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Optical sensors to measure hydrogen gas concentration in humid environments – hydrogen energy production

 

Supervised by Dr Patricia Scully with Dr John Vaughan (School of Chemical Engineering and Analytical Science)

The aim of the project is to identify conditions for an optimised coating to be used in an optical sensor to measure hydrogen gas concentration at low concentrations in real conditions. This includes humid environments, in order to facilitate a remote sensor that can work in field conditions independent of temperature and humidity.

This project develops hydrogen sensitive optical coatings to assess their response to low concentrations of hydrogen in humid environments. To date, all Hydrogen sensors are affected by humidity whether they are optical or electronic/catalytic, which poses difficulties for operation in field conditions. Our preliminary results indicate that the sensors we have developed are not affected by humid environments. Since the sensors are interrogated optically, they are intrinsically safe and ideal for use in explosive/flammable atmospheres.

Commercially available hydrogen sensors use electrical measurements at the sensing point, but this could ignite an explosive atmosphere resulting from the hydrogen leak that the sensor is designed to detect. Optical fibre based sensors for hydrogen detection are advantageous due to the intrinsic safety factor of using a detector based on optical rather than electrical changes. Using an electrical current/voltage sources in a potentially flammable environment could ignite an explosion. Optical fibres enable a light signal to be propagated over 100s of metres or even kilometres, so that the light source and detection electronics can be kept remote from the hydrogen source, preventing accidental electronic ignition of leaked hydrogen.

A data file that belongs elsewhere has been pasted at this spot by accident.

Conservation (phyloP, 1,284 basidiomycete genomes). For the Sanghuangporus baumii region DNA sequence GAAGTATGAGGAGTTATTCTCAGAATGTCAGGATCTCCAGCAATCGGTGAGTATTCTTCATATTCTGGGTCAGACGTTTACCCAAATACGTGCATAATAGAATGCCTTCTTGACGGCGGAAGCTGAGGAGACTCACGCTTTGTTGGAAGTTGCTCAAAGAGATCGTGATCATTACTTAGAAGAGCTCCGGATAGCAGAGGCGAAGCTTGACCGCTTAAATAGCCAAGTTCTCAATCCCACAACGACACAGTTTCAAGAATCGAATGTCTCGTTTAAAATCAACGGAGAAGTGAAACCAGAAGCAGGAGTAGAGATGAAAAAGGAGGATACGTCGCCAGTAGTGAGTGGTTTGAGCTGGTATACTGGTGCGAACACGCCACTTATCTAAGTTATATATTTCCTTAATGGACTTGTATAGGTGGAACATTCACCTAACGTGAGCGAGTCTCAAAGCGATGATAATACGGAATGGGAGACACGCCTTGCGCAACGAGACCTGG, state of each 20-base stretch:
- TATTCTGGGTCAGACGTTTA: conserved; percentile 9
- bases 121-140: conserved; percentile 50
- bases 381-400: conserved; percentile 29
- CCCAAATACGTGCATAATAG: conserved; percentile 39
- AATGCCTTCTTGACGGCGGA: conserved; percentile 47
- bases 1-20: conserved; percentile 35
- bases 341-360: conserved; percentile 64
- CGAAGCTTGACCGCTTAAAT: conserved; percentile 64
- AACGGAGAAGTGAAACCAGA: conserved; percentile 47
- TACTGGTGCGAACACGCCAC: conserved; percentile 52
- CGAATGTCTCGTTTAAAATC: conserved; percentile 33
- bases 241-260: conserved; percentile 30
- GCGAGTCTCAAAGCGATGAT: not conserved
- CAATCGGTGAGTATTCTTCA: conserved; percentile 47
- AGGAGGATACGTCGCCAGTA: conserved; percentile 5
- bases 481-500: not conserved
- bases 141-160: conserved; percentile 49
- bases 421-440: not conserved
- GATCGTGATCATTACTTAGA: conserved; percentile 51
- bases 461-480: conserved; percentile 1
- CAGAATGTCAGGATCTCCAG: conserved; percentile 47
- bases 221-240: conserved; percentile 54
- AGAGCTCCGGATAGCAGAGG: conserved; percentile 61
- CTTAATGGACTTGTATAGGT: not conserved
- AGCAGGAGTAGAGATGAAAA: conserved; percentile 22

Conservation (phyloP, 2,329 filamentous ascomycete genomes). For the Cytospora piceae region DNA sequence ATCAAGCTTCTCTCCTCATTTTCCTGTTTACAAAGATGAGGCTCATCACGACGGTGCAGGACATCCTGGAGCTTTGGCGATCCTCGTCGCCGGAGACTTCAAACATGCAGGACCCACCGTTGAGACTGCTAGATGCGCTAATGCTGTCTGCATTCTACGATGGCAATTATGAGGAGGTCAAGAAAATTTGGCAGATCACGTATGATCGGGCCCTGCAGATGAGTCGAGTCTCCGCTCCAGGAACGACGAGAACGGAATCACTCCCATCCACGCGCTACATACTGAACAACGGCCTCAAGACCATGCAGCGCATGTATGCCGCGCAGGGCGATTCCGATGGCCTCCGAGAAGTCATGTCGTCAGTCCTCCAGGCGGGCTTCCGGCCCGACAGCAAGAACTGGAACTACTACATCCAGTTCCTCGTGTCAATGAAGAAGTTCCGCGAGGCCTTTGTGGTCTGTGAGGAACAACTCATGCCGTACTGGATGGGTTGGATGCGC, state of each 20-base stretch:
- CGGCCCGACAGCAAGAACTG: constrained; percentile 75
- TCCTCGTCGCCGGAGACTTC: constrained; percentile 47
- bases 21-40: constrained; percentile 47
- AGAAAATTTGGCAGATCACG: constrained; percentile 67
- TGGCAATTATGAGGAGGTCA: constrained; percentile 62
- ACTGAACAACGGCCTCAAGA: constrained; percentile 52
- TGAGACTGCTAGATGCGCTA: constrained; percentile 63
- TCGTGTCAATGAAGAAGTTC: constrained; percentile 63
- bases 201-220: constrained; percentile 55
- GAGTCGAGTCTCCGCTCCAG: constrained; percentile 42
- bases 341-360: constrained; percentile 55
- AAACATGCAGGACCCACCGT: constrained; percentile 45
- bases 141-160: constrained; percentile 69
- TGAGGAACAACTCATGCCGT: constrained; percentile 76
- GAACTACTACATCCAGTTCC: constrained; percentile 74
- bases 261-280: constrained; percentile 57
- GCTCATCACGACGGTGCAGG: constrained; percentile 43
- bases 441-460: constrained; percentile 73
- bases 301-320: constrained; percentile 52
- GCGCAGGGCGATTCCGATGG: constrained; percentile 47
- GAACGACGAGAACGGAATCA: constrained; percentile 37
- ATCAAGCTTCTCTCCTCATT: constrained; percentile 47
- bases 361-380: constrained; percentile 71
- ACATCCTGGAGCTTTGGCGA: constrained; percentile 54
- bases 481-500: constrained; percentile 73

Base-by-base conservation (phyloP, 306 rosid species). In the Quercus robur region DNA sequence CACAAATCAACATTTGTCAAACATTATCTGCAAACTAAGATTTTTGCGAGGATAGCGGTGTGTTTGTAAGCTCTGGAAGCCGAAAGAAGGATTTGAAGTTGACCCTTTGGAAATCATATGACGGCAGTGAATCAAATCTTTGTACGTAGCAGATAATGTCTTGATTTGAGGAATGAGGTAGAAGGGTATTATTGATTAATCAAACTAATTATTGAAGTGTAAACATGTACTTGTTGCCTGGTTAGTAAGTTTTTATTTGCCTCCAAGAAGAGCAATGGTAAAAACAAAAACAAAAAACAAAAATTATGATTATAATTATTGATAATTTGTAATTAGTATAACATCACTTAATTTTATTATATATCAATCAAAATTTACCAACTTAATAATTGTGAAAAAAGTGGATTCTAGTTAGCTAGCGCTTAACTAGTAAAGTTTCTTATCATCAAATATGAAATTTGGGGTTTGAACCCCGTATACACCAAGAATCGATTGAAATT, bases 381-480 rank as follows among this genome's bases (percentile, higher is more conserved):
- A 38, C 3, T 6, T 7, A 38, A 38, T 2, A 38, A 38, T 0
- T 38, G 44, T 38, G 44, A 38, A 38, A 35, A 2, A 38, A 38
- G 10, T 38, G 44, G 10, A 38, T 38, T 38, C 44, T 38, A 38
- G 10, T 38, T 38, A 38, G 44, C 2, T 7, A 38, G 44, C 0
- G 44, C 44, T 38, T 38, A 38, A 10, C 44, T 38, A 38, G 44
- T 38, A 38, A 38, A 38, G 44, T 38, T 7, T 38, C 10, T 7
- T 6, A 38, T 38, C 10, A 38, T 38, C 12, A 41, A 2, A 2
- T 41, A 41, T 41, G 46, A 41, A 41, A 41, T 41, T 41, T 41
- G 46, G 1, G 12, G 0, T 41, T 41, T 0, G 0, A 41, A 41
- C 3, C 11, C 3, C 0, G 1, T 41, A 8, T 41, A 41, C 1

Aims include:

  • to optimize optical coatings that can selectively and rapidly detect hydrogen at low concentration (less than 1%) without relative humidity affecting the sensor
  • to evaluate coating response under variable conditions of temperature and relative humidity occurring in a fuel cell or water cooling system (-15ºC to 40ºC; 0 to 70% humidity)
  • to assess the potential of a low cost sensor that is highly selective, durable and responds rapidly to low concentration of hydrogen under variable conditions of humidity and can be interrogated remotely and sense in point and distributed configurations via an optical fibre link
  • to build a demonstrator based on a LABVIEW interface and remote optical fibre link.

Applications include hydrogen fuel cell safety monitoring and monitoring hydrogen used with seawater to generate oxygen via electrolysers in nuclear submarines. Reduction of greenhouse gas emissions by securing a cheap and environmentally friendly supply of energy is a major socio-economic driver facilitated by hydrogen and fuel cell technologies. Hydrogen sensors are affected by moist air or humidity arising from the vented enclosures being open to the weather, whether they are based on optical or electronic/catalytic.

R R J Maier, B J S Jones, J S Barton, S McCulloch, T Allsop, J D C Jones and I Bennion. (2007). Fibre optics in palladium-based hydrogen sensing. J. Opt. A: Pure Appl. Opt. 9, S45–S59.

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